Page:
The extent to which we are kind conveys the extent to which we love.

Being kind comes at a price. It requires going out of our way for someone else, and that will always cost our time, energy, or resources… sometimes all three.

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This past week, my husband and I went out of our way to do something we really didn’t want to do but something that we felt was important to do for someone close to us. Quite honestly, it didn’t feel the greatest… or even very comfortable. We don’t know if it made a difference, and we may never know. But regardless, it was the right thing to do. The kind thing to do.

The thing about kindness is that it’s what you do whether anyone notices or not. Whether it’s appreciated or not. Whether you’re given recognition for it or not. Because true kindness is never self-serving or self-important.

An act of kindness can be something as small as sending someone an encouraging note. Or helping someone carry their groceries. Or holding a door open for a senior. The options are limitless. We just need eyes to see opportunities because they’re literally all around us.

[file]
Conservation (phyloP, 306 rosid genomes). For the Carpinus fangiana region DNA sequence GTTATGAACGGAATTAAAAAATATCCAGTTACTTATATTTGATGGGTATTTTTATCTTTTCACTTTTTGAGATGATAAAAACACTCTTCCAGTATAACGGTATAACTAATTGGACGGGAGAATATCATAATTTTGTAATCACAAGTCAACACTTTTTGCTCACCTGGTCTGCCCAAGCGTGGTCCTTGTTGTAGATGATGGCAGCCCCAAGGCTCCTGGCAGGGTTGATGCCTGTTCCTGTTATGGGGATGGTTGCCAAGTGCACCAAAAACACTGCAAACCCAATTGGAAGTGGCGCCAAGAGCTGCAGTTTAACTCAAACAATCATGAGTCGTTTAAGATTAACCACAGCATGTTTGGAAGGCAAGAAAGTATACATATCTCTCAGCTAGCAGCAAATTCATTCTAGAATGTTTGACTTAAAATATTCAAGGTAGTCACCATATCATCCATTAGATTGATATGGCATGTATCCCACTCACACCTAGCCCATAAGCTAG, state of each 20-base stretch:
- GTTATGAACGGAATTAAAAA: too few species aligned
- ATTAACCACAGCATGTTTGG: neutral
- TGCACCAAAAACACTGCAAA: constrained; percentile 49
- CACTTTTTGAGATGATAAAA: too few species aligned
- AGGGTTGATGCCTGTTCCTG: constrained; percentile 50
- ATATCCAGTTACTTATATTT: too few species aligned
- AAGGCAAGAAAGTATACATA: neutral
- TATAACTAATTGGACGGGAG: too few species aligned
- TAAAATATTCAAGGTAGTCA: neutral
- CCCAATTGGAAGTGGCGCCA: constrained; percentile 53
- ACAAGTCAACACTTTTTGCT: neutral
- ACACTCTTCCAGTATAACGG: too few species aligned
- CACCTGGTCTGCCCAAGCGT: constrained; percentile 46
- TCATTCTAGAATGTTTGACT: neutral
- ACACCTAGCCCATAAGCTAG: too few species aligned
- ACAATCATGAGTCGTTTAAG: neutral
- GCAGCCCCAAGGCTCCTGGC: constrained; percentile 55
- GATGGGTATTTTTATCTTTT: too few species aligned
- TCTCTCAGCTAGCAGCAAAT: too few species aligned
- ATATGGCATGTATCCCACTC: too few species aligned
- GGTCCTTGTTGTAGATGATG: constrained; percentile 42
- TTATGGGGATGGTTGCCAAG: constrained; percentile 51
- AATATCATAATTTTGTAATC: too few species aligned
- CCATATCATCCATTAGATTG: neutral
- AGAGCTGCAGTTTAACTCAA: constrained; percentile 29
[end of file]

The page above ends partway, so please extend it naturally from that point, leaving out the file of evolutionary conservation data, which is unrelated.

What’s the payoff?

Kind people are happier. People who focus on others are always much happier than people who focus on themselves.

The bottom line is that kindness is a necessary stop on the road to joy.

Seriously?

Yeah, kinda…

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Loving-kindness…

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A number of years ago, I attended a motivational business seminar where I had the opportunity to participate in the following exercise. The room divided into groups of three, one of whom was chosen to be ‘the tree’… standing with their arms extended out to the side, like branches. When the seminar leader gave the cue, the remaining two members of each group took an arm and tried to push it down to the person’s side as they made positive statements about them.